AIG bailout trial may be good therapy!

American International Group was saved by an $85 billion taxpayer rescue in 2008 — and now, former AIG CEO Hank Greenberg, the largest single investor in AIG, is bringing a lawsuit against the U.S. government over this bailout.

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What will this lawsuit expose? Was the government too aggressive? Certainly the conversation about how Goldman Sachs was treated will be one of the highlights — if not the ONLY highlight that will drive the conversation. It was the very risky mortgage securities that Goldman (and the other banks) created and AIG insured that makes this all the more interesting. Most of the other banks either went belly up or were saved via a "shotgun wedding" — but Greenberg's position is that if the government held the fire to Lloyd Blankfein's feet, then the terms for the AIG bailout would not have been as onerous on the company or its shareholders — and for the U.S. taxpayer.

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Goldman (nor any of the others), as we all remember, was not required to take a single cent of a haircut on their portfolio — causing so many to suggest it was just another "backdoor bailout" for Goldman Sachs. Where were the hardball tactics taken with Bear Sterns, Merrill Lynch, Bank of America, Wells Fargo, Washington Mutual, or Lehman Brothers? The conspiracy theory story is that Hank Paulson, the Treasury Secretary at the time, was the former CEO of Goldman Sachs and thus had a great majority of his wealth tied up in their stock and so needed to save her.

A failed bailout for AIG would have certainly negatively impacted the global financial system — a system that was already on the brink of collapse. And a failed bailout for AIG would have negatively impacted Goldman and their shareholders (Paulson at the top of that list) more than the financial crisis already had. The anger and rage that existed at the time is sure to be resurrected as the trial gets under way.

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It is hard to say what would have or could happened if we left them to fail, but it is not difficult to remember that the tsunami that was building around the world in the global capital markets continued to wipe out so many people. During the crisis, we saw the equity markets take the brunt as all those other markets froze — not allowing for pricing, or even trading. No one had a clue on value, yet it was easy to see value on regulated listed securities. It was easy to hit the "sell" button and that is what happened.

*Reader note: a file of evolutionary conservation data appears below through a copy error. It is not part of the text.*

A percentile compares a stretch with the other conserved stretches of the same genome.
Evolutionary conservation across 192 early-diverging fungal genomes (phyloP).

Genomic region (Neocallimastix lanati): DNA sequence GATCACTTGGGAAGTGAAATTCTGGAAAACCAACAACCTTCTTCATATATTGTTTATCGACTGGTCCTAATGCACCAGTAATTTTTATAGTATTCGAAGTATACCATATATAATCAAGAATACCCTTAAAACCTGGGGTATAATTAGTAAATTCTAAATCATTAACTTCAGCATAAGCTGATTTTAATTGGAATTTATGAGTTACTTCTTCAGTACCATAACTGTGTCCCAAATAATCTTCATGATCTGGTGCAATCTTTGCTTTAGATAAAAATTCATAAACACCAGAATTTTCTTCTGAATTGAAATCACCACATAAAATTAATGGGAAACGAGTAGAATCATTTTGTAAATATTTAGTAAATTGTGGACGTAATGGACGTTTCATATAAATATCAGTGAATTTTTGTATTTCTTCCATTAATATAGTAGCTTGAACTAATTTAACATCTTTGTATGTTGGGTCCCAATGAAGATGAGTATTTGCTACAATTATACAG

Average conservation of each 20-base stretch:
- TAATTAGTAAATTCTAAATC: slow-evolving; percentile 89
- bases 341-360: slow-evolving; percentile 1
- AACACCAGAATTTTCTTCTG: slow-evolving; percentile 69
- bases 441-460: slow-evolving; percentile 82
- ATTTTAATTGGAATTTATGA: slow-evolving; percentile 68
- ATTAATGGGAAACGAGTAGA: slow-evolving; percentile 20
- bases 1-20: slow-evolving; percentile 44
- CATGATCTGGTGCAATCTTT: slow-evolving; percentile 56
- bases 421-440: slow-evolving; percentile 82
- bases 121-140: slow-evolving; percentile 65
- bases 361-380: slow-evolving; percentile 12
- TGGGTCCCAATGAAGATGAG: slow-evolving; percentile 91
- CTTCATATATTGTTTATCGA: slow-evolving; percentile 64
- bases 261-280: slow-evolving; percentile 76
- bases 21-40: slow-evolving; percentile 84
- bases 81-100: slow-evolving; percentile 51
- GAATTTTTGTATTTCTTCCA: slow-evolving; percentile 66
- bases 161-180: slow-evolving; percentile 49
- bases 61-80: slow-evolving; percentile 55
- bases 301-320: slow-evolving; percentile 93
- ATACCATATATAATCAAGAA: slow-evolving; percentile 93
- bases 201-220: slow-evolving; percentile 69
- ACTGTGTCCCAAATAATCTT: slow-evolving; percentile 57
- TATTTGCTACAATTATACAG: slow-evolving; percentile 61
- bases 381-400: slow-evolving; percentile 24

Even after the AIG bailout, global equity markets got crushed as the bailout only raised fears of financial Armageddon and created more anger at all of the players.

This trial is sure to be therapeutic for so many. The underlying resentment needs to be cleansed and a big public caning might just help that resentment go away. In the end, the markets have recovered and AIG is once again a stand-alone company. With a market capitalization of around $77 billion today, that's a far cry from what it was worth in September 2009. The U.S. taxpayer has been fully repaid — (and not at a loss like General Motors).

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As an institutional broker who lived it and was in the trenches here at the NYSE while it was happening, I often wonder where we would be if the Treasury and the Federal Reserve did not step in to take control. The cost of doing nothing would have had much more dire consequences for us and the global economy. The system had been allowed to morph into the mass of unregulated crap that we call CDO's, CDS's, ABS's etc and because these derivatives were entirely unregulated and did not trade on any PUBLIC exchange — only allowed the originators to hide the inherent vulnerabilities. The fact that so many of the creators, the big investment banks, along with the ratings agencies had no idea, not a clue, of how these products would react in a real bearish environment vs. a test environment, speaks to the arrogance of these banks, the lobbyists who lobbied hard to keep them unregulated and our elected officials who did not understand their complexity.

Regulators, elected officials, the ratings agencies, and former Federal Reserve Chairman Alan Greenspan should all be held accountable for putting the country, U.S. taxpayers and then-Treasury Secretary Paulson in that position. That being said, I look forward to the coming trial and hope that the verdict will finally bring closure to that still gaping wound.

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Commentary by Kenny Polcari, director of NYSE floor operations at O'Neil Securities. He is also a CNBC contributor, often appearing on "Power Lunch." Follow Kenny on Twitter @kennypolcari and visit him at

Disclosure: The author does not own shares of AIG, Goldman Sachs or any other company mentioned in this article. The market commentary is the opinion of the author and is based on decades of industry and market experience; however no guarantee is made or implied with respect to these opinions. This commentary is not nor is it intended to be relied upon as authoritative or taken in substitution for the exercise of judgment. The comments noted herein should not be construed as an offer to sell or the solicitation of an offer to buy or sell any financial product, or an official statement or endorsement of O'Neil Securities or its affiliates.